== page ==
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“Vanity is a mark of humility rather than pride.” –Jonathan Swift (taken from BrainyQuote)
Vanity is, on the surface, usually viewed as a negative—one of the Seven Deadly Sins. However, on a deeper level, it is a bit more complicated and, I believe, worth contemplating. Vanity is most often defined either in terms of pride (or ‘inflated pride’ according to the Merriam Webster definition) or in terms of value, with vanity meaning something without value. What is always present with vanity is judgment, which is how vanity can get pretty complex. If person A calls person B vain based on how person B dresses, how do we know the truth? Perhaps person B is vain, and their dress reveals that their character has inflated pride, and they spend time and fortune on something valueless. But, what if the truth was the other way around? What if the fault was in judgment and not vanity? What if person A’s judgment of person B revealed their own inflated pride (in being so judgmental), and what if person A was busying himself with worthless judging? In researching vanity, it was clear there was not a solid answer in where the truth lies, and it wholly depended on the temperament of the writer. I think both are part of human nature—vanity and judgment—and both can be morally wrong if taken to the extreme.
Let’s start with the ugly aspect of vanity. To be sure, pride in oneself is positive on the whole and can give us the confidence to pursue our dreams and ambitions in life in the realm of everything from love to career. However, it would not be singled out as one of the big seven sins if there were not a downside to vanity. In an article entitled Man’s Struggle with Vanity: The Subtler Form of Pride by Terrance Layhew (June 4, 2018, Gentlemen Lifestyle), the author makes a very keen point: “The danger of the vanity sin is that it truly weakens the stuffing of a man. It causes him to covet the flattery of others, purposing every action for acknowledgment and praise.” It was, in my opinion, a very genius insight. Vanity and judgment always go hand in hand. Vanity cannot arise without judgment. Things can go south when one starts to base their work and energy on generating positive judgment from others. It will weaken one’s inner resolve and ability to face adversity. Sometimes the wise, good, and morally right thing to do will make you very unpopular. If you have become addicted to praise, then it will weaken your ability to stand up for what is right. History is clear that very few of our heroes were ‘yes men.’ Vanity is the other side of the coin of judgment, and to be overly concerned and occupied with the judgment of others can weaken a person’s sense of worth, resolve, and dignity.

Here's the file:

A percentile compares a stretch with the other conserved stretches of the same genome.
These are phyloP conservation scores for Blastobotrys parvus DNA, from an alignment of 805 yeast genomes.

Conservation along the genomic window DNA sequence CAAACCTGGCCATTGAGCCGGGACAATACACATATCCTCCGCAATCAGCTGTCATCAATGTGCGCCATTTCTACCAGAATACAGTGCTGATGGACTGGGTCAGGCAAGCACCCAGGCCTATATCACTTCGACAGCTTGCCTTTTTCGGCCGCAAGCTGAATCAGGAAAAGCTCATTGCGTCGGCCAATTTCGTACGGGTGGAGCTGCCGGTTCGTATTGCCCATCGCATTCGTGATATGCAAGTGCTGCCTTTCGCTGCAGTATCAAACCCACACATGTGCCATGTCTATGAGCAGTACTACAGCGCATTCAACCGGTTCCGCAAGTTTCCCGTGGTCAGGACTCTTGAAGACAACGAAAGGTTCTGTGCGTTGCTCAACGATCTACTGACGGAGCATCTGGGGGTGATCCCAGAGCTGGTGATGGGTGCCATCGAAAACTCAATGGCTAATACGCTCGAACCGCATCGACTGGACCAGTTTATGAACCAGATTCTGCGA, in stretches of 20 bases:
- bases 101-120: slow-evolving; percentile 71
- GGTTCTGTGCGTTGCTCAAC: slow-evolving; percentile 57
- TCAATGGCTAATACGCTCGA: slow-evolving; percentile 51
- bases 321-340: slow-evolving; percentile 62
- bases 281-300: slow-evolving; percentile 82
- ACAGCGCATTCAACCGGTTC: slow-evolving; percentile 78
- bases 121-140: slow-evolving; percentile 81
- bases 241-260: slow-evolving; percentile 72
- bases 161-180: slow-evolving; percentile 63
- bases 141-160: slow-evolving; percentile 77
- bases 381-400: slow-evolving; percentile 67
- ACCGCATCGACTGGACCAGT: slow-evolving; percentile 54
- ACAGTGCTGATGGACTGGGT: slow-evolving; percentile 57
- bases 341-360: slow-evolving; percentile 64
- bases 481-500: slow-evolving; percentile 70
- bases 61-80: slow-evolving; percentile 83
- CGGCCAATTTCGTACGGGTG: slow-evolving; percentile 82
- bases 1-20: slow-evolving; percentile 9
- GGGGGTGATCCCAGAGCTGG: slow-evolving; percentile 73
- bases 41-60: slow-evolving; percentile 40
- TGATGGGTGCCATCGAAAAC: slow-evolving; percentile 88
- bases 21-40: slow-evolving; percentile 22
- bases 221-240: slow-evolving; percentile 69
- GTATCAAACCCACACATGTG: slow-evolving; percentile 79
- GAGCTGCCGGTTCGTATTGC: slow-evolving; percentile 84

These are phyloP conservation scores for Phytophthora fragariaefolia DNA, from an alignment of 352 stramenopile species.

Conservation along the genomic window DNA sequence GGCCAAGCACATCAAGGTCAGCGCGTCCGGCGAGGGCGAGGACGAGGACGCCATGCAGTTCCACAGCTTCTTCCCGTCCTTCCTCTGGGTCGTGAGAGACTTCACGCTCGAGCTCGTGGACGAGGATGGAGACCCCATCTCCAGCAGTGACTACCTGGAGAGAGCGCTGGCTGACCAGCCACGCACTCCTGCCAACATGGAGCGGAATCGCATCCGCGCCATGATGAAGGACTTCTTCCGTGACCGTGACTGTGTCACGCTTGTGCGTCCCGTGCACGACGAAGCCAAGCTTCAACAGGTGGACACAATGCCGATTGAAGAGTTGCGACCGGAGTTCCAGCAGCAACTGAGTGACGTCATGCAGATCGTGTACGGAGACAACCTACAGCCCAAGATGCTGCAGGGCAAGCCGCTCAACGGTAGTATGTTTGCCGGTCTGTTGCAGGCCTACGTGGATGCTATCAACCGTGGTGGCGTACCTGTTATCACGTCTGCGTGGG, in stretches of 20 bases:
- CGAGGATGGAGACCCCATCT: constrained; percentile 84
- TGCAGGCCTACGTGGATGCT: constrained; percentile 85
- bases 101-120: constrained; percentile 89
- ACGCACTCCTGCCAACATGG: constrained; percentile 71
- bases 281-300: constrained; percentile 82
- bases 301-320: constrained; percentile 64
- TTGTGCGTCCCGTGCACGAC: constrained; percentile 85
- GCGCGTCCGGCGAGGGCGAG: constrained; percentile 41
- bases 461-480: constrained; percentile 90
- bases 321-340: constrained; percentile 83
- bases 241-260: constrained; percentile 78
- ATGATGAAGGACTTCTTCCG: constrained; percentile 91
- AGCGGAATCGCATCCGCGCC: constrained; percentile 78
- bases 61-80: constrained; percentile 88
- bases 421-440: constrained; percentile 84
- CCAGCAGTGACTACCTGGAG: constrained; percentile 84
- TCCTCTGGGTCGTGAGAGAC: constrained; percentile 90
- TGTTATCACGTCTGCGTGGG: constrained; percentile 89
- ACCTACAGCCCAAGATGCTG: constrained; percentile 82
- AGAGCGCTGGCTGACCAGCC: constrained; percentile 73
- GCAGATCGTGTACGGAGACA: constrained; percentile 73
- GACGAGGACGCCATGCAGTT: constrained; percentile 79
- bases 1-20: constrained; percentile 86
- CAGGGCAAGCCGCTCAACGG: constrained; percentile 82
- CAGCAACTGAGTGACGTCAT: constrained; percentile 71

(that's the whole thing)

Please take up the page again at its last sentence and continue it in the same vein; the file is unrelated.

“I agree with Winston Churchill when he called vanity ‘that vice that promotes so many virtues.’” (The Bright Side of Vanity: What’s so Bad About Using Vanity to Motivate Healthy Behaviors? By Meg Selig, Aug. 7, 2013, psychologytoday.com) And there it is…the awesome good side of vanity: it makes us lose weight, cut back on vice, strive to get good grades, or strive to excel in sports. Essentially, vanity is a weird spark of insecurity (as Jonathan Swift pointed out) mixed with a splash of pride. I have never worked out or have gone on a diet for health. That is the truth. Of course, if I wanted to sound morally superior, I would say something like, “While looking good is a great side effect of working out, I do it so I can be healthy.” What motivates me to work out every day is that I want to look good, and I view the health part as a great side effect. Health by itself is not going to get me up at five during the winter in Boston to go running, and I am not alone. Studies have shown that vanity is a great motivator for many people—as often, things like health are too abstract for a person to emotionally connect to it. Everyone can emotionally connect to wanting to look good.
Vanity certainly has a downside. It can cause us to become overly concerned with the opinions of others, thereby weakening our sense of self. Vanity can be good too, as it can motivate us to lose weight, quit smoking, or work hard at our jobs. I think the important part is to consider vanity. Is there any place in your life where your vanity has gone off the rails a bit, or any time you have been too harsh a judge?
Jennifer Barnick is a painter and writer. She studied painting at the San Francisco Art Institute. She founded Twenty-two Twenty-eight. “One of the most exciting aspects of Twenty-two Twenty-eight is building a channel for artists and writers to share their work with the world.”
Check out Jennifer’s book. You can read the first short story for free on Amazon here.